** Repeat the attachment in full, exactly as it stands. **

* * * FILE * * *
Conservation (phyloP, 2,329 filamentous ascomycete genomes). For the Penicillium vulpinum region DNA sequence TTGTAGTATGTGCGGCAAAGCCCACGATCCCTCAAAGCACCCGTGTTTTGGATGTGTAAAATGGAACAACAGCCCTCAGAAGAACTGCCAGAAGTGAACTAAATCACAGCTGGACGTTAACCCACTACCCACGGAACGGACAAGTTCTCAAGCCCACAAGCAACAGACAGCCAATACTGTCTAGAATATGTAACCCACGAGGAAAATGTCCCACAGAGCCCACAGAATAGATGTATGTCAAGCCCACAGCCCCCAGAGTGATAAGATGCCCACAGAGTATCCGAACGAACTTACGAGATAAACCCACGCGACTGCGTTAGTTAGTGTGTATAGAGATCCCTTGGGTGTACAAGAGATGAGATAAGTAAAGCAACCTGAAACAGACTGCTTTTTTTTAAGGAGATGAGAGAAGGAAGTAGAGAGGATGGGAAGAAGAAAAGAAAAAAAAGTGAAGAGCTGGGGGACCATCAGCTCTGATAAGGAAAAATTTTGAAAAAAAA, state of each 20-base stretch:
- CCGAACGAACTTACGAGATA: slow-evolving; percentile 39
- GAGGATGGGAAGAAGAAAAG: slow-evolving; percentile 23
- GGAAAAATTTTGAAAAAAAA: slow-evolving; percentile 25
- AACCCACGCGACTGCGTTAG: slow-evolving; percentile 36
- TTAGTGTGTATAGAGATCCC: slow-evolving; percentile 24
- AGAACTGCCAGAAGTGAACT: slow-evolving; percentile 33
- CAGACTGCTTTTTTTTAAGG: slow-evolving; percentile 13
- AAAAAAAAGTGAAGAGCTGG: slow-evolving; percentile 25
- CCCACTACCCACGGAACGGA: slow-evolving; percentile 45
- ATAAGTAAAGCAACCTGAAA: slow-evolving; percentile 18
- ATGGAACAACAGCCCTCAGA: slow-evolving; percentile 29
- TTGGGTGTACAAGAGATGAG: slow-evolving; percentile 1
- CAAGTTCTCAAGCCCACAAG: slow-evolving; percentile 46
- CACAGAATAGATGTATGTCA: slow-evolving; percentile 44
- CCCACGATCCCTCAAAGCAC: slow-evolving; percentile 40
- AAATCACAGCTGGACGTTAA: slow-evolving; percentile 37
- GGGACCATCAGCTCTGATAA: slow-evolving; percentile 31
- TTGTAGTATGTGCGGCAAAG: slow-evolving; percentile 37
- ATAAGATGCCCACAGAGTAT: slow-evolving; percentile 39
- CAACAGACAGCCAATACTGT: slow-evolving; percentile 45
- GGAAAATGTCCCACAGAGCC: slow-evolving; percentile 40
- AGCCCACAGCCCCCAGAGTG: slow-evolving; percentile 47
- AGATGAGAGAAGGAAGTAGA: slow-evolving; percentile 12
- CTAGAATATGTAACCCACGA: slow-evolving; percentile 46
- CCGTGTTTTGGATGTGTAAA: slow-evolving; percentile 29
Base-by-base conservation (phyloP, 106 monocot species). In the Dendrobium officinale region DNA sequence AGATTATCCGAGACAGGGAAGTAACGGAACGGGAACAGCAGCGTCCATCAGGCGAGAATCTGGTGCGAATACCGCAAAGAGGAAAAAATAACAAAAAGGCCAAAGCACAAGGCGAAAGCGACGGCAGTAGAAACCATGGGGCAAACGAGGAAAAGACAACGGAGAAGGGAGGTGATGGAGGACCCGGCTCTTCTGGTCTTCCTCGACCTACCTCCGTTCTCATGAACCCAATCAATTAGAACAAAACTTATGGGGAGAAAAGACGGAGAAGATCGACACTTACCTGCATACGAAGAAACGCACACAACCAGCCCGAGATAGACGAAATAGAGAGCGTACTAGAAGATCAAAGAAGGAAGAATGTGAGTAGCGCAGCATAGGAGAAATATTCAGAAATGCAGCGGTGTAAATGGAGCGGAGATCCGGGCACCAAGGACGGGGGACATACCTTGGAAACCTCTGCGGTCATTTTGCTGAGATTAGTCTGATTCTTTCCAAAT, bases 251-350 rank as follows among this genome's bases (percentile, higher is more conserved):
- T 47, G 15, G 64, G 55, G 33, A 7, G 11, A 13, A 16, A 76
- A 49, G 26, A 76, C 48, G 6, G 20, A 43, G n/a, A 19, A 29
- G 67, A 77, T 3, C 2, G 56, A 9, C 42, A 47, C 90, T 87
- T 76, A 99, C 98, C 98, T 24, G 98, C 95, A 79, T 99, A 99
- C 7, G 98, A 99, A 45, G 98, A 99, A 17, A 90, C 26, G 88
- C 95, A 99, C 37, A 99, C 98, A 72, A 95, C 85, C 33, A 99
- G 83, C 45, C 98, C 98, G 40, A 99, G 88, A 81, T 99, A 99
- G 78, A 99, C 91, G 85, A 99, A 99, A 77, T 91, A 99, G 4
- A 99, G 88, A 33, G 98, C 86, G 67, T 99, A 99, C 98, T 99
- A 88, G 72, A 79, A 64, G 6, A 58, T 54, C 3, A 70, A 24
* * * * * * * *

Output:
Conservation (phyloP, 2,329 filamentous ascomycete genomes). For the Penicillium vulpinum region DNA sequence TTGTAGTATGTGCGGCAAAGCCCACGATCCCTCAAAGCACCCGTGTTTTGGATGTGTAAAATGGAACAACAGCCCTCAGAAGAACTGCCAGAAGTGAACTAAATCACAGCTGGACGTTAACCCACTACCCACGGAACGGACAAGTTCTCAAGCCCACAAGCAACAGACAGCCAATACTGTCTAGAATATGTAACCCACGAGGAAAATGTCCCACAGAGCCCACAGAATAGATGTATGTCAAGCCCACAGCCCCCAGAGTGATAAGATGCCCACAGAGTATCCGAACGAACTTACGAGATAAACCCACGCGACTGCGTTAGTTAGTGTGTATAGAGATCCCTTGGGTGTACAAGAGATGAGATAAGTAAAGCAACCTGAAACAGACTGCTTTTTTTTAAGGAGATGAGAGAAGGAAGTAGAGAGGATGGGAAGAAGAAAAGAAAAAAAAGTGAAGAGCTGGGGGACCATCAGCTCTGATAAGGAAAAATTTTGAAAAAAAA, state of each 20-base stretch:
- CCGAACGAACTTACGAGATA: slow-evolving; percentile 39
- GAGGATGGGAAGAAGAAAAG: slow-evolving; percentile 23
- GGAAAAATTTTGAAAAAAAA: slow-evolving; percentile 25
- AACCCACGCGACTGCGTTAG: slow-evolving; percentile 36
- TTAGTGTGTATAGAGATCCC: slow-evolving; percentile 24
- AGAACTGCCAGAAGTGAACT: slow-evolving; percentile 33
- CAGACTGCTTTTTTTTAAGG: slow-evolving; percentile 13
- AAAAAAAAGTGAAGAGCTGG: slow-evolving; percentile 25
- CCCACTACCCACGGAACGGA: slow-evolving; percentile 45
- ATAAGTAAAGCAACCTGAAA: slow-evolving; percentile 18
- ATGGAACAACAGCCCTCAGA: slow-evolving; percentile 29
- TTGGGTGTACAAGAGATGAG: slow-evolving; percentile 1
- CAAGTTCTCAAGCCCACAAG: slow-evolving; percentile 46
- CACAGAATAGATGTATGTCA: slow-evolving; percentile 44
- CCCACGATCCCTCAAAGCAC: slow-evolving; percentile 40
- AAATCACAGCTGGACGTTAA: slow-evolving; percentile 37
- GGGACCATCAGCTCTGATAA: slow-evolving; percentile 31
- TTGTAGTATGTGCGGCAAAG: slow-evolving; percentile 37
- ATAAGATGCCCACAGAGTAT: slow-evolving; percentile 39
- CAACAGACAGCCAATACTGT: slow-evolving; percentile 45
- GGAAAATGTCCCACAGAGCC: slow-evolving; percentile 40
- AGCCCACAGCCCCCAGAGTG: slow-evolving; percentile 47
- AGATGAGAGAAGGAAGTAGA: slow-evolving; percentile 12
- CTAGAATATGTAACCCACGA: slow-evolving; percentile 46
- CCGTGTTTTGGATGTGTAAA: slow-evolving; percentile 29
Base-by-base conservation (phyloP, 106 monocot species). In the Dendrobium officinale region DNA sequence AGATTATCCGAGACAGGGAAGTAACGGAACGGGAACAGCAGCGTCCATCAGGCGAGAATCTGGTGCGAATACCGCAAAGAGGAAAAAATAACAAAAAGGCCAAAGCACAAGGCGAAAGCGACGGCAGTAGAAACCATGGGGCAAACGAGGAAAAGACAACGGAGAAGGGAGGTGATGGAGGACCCGGCTCTTCTGGTCTTCCTCGACCTACCTCCGTTCTCATGAACCCAATCAATTAGAACAAAACTTATGGGGAGAAAAGACGGAGAAGATCGACACTTACCTGCATACGAAGAAACGCACACAACCAGCCCGAGATAGACGAAATAGAGAGCGTACTAGAAGATCAAAGAAGGAAGAATGTGAGTAGCGCAGCATAGGAGAAATATTCAGAAATGCAGCGGTGTAAATGGAGCGGAGATCCGGGCACCAAGGACGGGGGACATACCTTGGAAACCTCTGCGGTCATTTTGCTGAGATTAGTCTGATTCTTTCCAAAT, bases 251-350 rank as follows among this genome's bases (percentile, higher is more conserved):
- T 47, G 15, G 64, G 55, G 33, A 7, G 11, A 13, A 16, A 76
- A 49, G 26, A 76, C 48, G 6, G 20, A 43, G n/a, A 19, A 29
- G 67, A 77, T 3, C 2, G 56, A 9, C 42, A 47, C 90, T 87
- T 76, A 99, C 98, C 98, T 24, G 98, C 95, A 79, T 99, A 99
- C 7, G 98, A 99, A 45, G 98, A 99, A 17, A 90, C 26, G 88
- C 95, A 99, C 37, A 99, C 98, A 72, A 95, C 85, C 33, A 99
- G 83, C 45, C 98, C 98, G 40, A 99, G 88, A 81, T 99, A 99
- G 78, A 99, C 91, G 85, A 99, A 99, A 77, T 91, A 99, G 4
- A 99, G 88, A 33, G 98, C 86, G 67, T 99, A 99, C 98, T 99
- A 88, G 72, A 79, A 64, G 6, A 58, T 54, C 3, A 70, A 24